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Clarke v. Charles

Supreme Court of Delaware

April 8, 2015

ERIC CLARKE, Respondent Below-Appellant,
TAMMY CHARLES, Petitioner Below-Appellee.

Submitted: February 6, 2015

Court Below-Family Court of the State of Delaware, in and for Sussex County File No. CN99-10284 Petition No. 13-03102

Before STRINE, Chief Justice, VALIHURA, and VAUGHN, Justices.


James T. Vaughn, Jr. Justice

This 8th day of April 2015, upon consideration of the parties' briefs and the record below, it appears to the Court that:

(1) The appellant, Eric Clarke ("Husband"), filed this appeal from an order of the Family Court, dated June 17, 2014, which divided the parties' property ancillary to their divorce. We find no merit to the appeal. Accordingly, we affirm the Family Court's judgment.[1]

(2) The record reflects that the parties were married on October 26, 1985, separated on August 12, 2012, and divorced on May 15, 2013. It was the first marriage for both parties. Both parties were 51 at the time of the hearing, and both were in good health. Both parties worked full-time throughout their marriage. Although Husband made a higher salary than Wife during most of their marriage, Wife had a higher salary than Husband in the four years preceding their divorce. Husband, a licensed journeyman electrician, had been laid off by the employer for whom he had worked for 30 years in January 2013. At the time of the ancillary hearing, Husband was employed intermittently, earning an hourly wage of $35.96 per hour. His W-2 for 2012 reflected a yearly income of $65, 000. Wife's W-2 for 2012 reflected an annual salary of $84, 974, although her annual gross income had increased to $87, 791 by the time of the hearing.

(3) Both parties were represented by counsel at the ancillary hearing. Before the hearing, the parties were able to stipulate to the value of many of their assets but disagreed about many other significant issues, including the value of several vehicles, who should retain the marital home, which assets (or portions thereof) and debts should be included in the marital estate, and the percentage of the marital estate to be distributed to each party. Both parties testified at the hearing. Wife sought a 50/50 distribution of the marital estate. Husband sought a 60/40 distribution in his favor. Both parties expressed a desire to retain the marital home. Husband requested that each party be allowed to retain their own pensions without distribution to the other.

(4) Following the hearing, the Family Court, among other things, ordered that the marital estate be divided on a 50/50 basis given the parties' equal contributions to the marriage. The court also ordered that the marital home be sold because the court found no compelling reason to award either party the right to retain it. The Family Court acknowledged that some portion of Husband's Vanguard annuity, valued at $292, 571 at the time of separation, was premarital but concluded that the full value would be divided 50/50 because Husband had failed to provide any evidence as to the value of the premarital portion.[2] After valuing and dividing the parties' assets and debts, the Family Court ordered that: (i) Husband owed Wife $78, 060.82 for the division of the marital property; (ii) the marital home should be sold and the proceeds divided equally; and (iii) Husband owed Wife $72, 630 from his tax-deferred assets. Husband appeals that ruling.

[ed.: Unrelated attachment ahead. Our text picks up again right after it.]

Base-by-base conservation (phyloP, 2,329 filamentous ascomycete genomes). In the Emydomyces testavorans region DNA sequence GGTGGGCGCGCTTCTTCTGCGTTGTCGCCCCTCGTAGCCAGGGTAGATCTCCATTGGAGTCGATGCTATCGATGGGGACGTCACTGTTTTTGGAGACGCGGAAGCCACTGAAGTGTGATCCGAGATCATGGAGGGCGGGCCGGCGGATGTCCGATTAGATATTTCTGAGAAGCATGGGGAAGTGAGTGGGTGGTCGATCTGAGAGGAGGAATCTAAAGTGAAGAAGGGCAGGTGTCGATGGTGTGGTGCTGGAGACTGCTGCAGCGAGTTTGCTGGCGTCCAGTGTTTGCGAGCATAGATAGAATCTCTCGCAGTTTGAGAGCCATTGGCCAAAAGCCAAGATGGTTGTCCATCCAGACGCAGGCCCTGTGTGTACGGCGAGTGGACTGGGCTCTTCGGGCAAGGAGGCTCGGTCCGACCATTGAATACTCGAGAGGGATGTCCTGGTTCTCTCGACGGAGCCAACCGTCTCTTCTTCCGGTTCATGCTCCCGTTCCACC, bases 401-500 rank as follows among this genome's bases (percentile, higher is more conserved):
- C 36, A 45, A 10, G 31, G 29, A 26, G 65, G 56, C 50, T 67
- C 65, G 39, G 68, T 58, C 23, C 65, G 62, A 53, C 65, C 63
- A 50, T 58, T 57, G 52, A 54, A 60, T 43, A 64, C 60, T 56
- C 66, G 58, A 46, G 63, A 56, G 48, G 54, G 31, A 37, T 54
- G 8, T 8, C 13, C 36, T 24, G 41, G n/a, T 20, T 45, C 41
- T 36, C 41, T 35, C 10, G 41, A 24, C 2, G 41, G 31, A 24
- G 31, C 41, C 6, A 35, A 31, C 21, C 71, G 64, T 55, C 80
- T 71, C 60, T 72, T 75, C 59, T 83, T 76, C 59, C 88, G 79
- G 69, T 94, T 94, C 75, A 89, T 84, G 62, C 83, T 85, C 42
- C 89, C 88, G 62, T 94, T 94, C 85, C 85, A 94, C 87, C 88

(5) In his opening brief on appeal, which was filed pro se, Husband challenges the Family Court's conclusion that the parties' contributed equally to the marriage. He challenges the Family Court's valuation of many of the parties' assets, including several assets whose value he stipulated to prior to the ancillary hearing. He contends that the premarital portion of his annuity is worth $75, 000 and that Wife should not be awarded any portion of his pension or annuities. He also challenges Wife's credibility. He states his intention to keep "my house and garage, my car, my pension and annuity."

(6) The Family Court has broad discretion when dividing marital property pursuant to 13 Del. C. § 1513.[3] On appeal from a property division order, we review the facts and the law, as well as the inferences and deductions made by the trial judge.[4] Conclusions of law are reviewed de novo. If the law was correctly applied, we review for an abuse of discretion. We will not disturb findings of fact unless they are clearly wrong and the doing of justice requires their overturn.[5]Similarly, questions of credibility will not be disturbed on appeal unless clearly erroneous.[6]

(7) In this case, the Family Court carefully considered the evidence and all of the relevant factors under 13 Del. C. § 1513(a)[7] in dividing the parties' marital estate. Having carefully considered the parties' respective positions and the record on appeal, we find it manifest that the judgment below should be affirmed on the basis of the Family Court's well-reasoned decision dated June 17, 2014. The Family Court's ...

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